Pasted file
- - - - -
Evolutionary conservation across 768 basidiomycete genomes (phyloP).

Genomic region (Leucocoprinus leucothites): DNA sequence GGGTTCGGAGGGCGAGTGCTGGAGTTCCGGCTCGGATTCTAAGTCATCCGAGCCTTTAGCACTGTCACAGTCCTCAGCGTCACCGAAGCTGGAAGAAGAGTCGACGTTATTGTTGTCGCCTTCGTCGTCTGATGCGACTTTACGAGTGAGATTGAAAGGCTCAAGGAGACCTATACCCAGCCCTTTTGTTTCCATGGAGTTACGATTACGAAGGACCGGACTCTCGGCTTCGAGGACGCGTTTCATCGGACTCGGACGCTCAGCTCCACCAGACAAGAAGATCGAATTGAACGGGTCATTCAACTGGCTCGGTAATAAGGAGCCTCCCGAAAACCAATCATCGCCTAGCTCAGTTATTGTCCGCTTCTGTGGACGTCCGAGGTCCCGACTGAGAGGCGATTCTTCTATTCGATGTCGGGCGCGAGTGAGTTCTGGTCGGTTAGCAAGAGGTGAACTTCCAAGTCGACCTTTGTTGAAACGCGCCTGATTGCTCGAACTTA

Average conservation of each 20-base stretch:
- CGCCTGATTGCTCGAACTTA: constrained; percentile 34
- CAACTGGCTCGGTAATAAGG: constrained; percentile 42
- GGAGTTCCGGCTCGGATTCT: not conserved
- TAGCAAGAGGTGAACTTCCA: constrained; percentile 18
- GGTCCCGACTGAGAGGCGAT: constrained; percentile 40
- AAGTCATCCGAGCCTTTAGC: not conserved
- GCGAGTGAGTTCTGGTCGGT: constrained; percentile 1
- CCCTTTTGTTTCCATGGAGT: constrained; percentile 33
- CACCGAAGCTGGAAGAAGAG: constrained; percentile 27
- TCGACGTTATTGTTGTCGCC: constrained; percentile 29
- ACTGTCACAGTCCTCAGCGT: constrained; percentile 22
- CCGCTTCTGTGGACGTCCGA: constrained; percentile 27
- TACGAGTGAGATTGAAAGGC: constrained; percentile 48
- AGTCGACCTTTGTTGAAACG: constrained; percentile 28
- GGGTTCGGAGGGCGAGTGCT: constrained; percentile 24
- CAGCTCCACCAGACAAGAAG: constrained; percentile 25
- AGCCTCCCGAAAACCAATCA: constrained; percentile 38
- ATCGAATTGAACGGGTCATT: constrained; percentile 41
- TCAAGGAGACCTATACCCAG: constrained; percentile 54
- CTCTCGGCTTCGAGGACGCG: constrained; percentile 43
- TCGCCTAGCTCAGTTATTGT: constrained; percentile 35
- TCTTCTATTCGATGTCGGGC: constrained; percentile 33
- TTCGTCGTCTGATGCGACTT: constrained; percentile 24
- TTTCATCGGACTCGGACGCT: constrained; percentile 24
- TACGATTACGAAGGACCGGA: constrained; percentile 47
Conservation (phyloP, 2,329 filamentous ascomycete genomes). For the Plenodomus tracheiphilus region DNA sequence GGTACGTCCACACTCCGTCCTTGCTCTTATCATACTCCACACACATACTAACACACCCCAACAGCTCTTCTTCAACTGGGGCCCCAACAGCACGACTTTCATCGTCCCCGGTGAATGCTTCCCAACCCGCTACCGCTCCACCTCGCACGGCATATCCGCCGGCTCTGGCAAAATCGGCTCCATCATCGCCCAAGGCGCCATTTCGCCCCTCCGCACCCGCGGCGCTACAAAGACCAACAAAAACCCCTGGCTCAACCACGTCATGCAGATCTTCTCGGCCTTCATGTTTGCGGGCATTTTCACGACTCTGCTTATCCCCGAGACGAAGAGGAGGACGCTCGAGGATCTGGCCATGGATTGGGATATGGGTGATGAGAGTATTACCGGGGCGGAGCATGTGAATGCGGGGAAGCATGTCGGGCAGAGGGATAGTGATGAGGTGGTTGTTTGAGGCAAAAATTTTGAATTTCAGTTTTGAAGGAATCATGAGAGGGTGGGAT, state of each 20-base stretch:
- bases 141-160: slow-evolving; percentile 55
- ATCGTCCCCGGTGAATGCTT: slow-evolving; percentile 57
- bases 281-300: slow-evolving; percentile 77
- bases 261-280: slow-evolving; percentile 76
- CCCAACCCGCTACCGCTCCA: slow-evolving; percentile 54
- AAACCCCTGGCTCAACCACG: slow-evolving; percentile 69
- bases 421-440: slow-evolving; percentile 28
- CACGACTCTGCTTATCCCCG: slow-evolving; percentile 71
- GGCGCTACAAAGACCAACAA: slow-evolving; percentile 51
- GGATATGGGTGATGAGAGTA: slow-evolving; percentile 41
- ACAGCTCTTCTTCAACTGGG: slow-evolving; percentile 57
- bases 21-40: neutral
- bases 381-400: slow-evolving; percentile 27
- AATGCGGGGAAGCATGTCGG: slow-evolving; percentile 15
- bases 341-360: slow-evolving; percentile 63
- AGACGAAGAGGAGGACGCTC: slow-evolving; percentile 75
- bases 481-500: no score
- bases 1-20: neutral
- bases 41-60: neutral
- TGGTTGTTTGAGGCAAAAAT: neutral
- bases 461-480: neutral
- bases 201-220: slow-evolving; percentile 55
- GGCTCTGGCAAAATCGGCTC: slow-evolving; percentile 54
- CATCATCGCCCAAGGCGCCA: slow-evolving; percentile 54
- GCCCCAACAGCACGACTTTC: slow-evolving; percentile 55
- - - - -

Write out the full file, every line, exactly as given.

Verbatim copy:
Evolutionary conservation across 768 basidiomycete genomes (phyloP).

Genomic region (Leucocoprinus leucothites): DNA sequence GGGTTCGGAGGGCGAGTGCTGGAGTTCCGGCTCGGATTCTAAGTCATCCGAGCCTTTAGCACTGTCACAGTCCTCAGCGTCACCGAAGCTGGAAGAAGAGTCGACGTTATTGTTGTCGCCTTCGTCGTCTGATGCGACTTTACGAGTGAGATTGAAAGGCTCAAGGAGACCTATACCCAGCCCTTTTGTTTCCATGGAGTTACGATTACGAAGGACCGGACTCTCGGCTTCGAGGACGCGTTTCATCGGACTCGGACGCTCAGCTCCACCAGACAAGAAGATCGAATTGAACGGGTCATTCAACTGGCTCGGTAATAAGGAGCCTCCCGAAAACCAATCATCGCCTAGCTCAGTTATTGTCCGCTTCTGTGGACGTCCGAGGTCCCGACTGAGAGGCGATTCTTCTATTCGATGTCGGGCGCGAGTGAGTTCTGGTCGGTTAGCAAGAGGTGAACTTCCAAGTCGACCTTTGTTGAAACGCGCCTGATTGCTCGAACTTA

Average conservation of each 20-base stretch:
- CGCCTGATTGCTCGAACTTA: constrained; percentile 34
- CAACTGGCTCGGTAATAAGG: constrained; percentile 42
- GGAGTTCCGGCTCGGATTCT: not conserved
- TAGCAAGAGGTGAACTTCCA: constrained; percentile 18
- GGTCCCGACTGAGAGGCGAT: constrained; percentile 40
- AAGTCATCCGAGCCTTTAGC: not conserved
- GCGAGTGAGTTCTGGTCGGT: constrained; percentile 1
- CCCTTTTGTTTCCATGGAGT: constrained; percentile 33
- CACCGAAGCTGGAAGAAGAG: constrained; percentile 27
- TCGACGTTATTGTTGTCGCC: constrained; percentile 29
- ACTGTCACAGTCCTCAGCGT: constrained; percentile 22
- CCGCTTCTGTGGACGTCCGA: constrained; percentile 27
- TACGAGTGAGATTGAAAGGC: constrained; percentile 48
- AGTCGACCTTTGTTGAAACG: constrained; percentile 28
- GGGTTCGGAGGGCGAGTGCT: constrained; percentile 24
- CAGCTCCACCAGACAAGAAG: constrained; percentile 25
- AGCCTCCCGAAAACCAATCA: constrained; percentile 38
- ATCGAATTGAACGGGTCATT: constrained; percentile 41
- TCAAGGAGACCTATACCCAG: constrained; percentile 54
- CTCTCGGCTTCGAGGACGCG: constrained; percentile 43
- TCGCCTAGCTCAGTTATTGT: constrained; percentile 35
- TCTTCTATTCGATGTCGGGC: constrained; percentile 33
- TTCGTCGTCTGATGCGACTT: constrained; percentile 24
- TTTCATCGGACTCGGACGCT: constrained; percentile 24
- TACGATTACGAAGGACCGGA: constrained; percentile 47
Conservation (phyloP, 2,329 filamentous ascomycete genomes). For the Plenodomus tracheiphilus region DNA sequence GGTACGTCCACACTCCGTCCTTGCTCTTATCATACTCCACACACATACTAACACACCCCAACAGCTCTTCTTCAACTGGGGCCCCAACAGCACGACTTTCATCGTCCCCGGTGAATGCTTCCCAACCCGCTACCGCTCCACCTCGCACGGCATATCCGCCGGCTCTGGCAAAATCGGCTCCATCATCGCCCAAGGCGCCATTTCGCCCCTCCGCACCCGCGGCGCTACAAAGACCAACAAAAACCCCTGGCTCAACCACGTCATGCAGATCTTCTCGGCCTTCATGTTTGCGGGCATTTTCACGACTCTGCTTATCCCCGAGACGAAGAGGAGGACGCTCGAGGATCTGGCCATGGATTGGGATATGGGTGATGAGAGTATTACCGGGGCGGAGCATGTGAATGCGGGGAAGCATGTCGGGCAGAGGGATAGTGATGAGGTGGTTGTTTGAGGCAAAAATTTTGAATTTCAGTTTTGAAGGAATCATGAGAGGGTGGGAT, state of each 20-base stretch:
- bases 141-160: slow-evolving; percentile 55
- ATCGTCCCCGGTGAATGCTT: slow-evolving; percentile 57
- bases 281-300: slow-evolving; percentile 77
- bases 261-280: slow-evolving; percentile 76
- CCCAACCCGCTACCGCTCCA: slow-evolving; percentile 54
- AAACCCCTGGCTCAACCACG: slow-evolving; percentile 69
- bases 421-440: slow-evolving; percentile 28
- CACGACTCTGCTTATCCCCG: slow-evolving; percentile 71
- GGCGCTACAAAGACCAACAA: slow-evolving; percentile 51
- GGATATGGGTGATGAGAGTA: slow-evolving; percentile 41
- ACAGCTCTTCTTCAACTGGG: slow-evolving; percentile 57
- bases 21-40: neutral
- bases 381-400: slow-evolving; percentile 27
- AATGCGGGGAAGCATGTCGG: slow-evolving; percentile 15
- bases 341-360: slow-evolving; percentile 63
- AGACGAAGAGGAGGACGCTC: slow-evolving; percentile 75
- bases 481-500: no score
- bases 1-20: neutral
- bases 41-60: neutral
- TGGTTGTTTGAGGCAAAAAT: neutral
- bases 461-480: neutral
- bases 201-220: slow-evolving; percentile 55
- GGCTCTGGCAAAATCGGCTC: slow-evolving; percentile 54
- CATCATCGCCCAAGGCGCCA: slow-evolving; percentile 54
- GCCCCAACAGCACGACTTTC: slow-evolving; percentile 55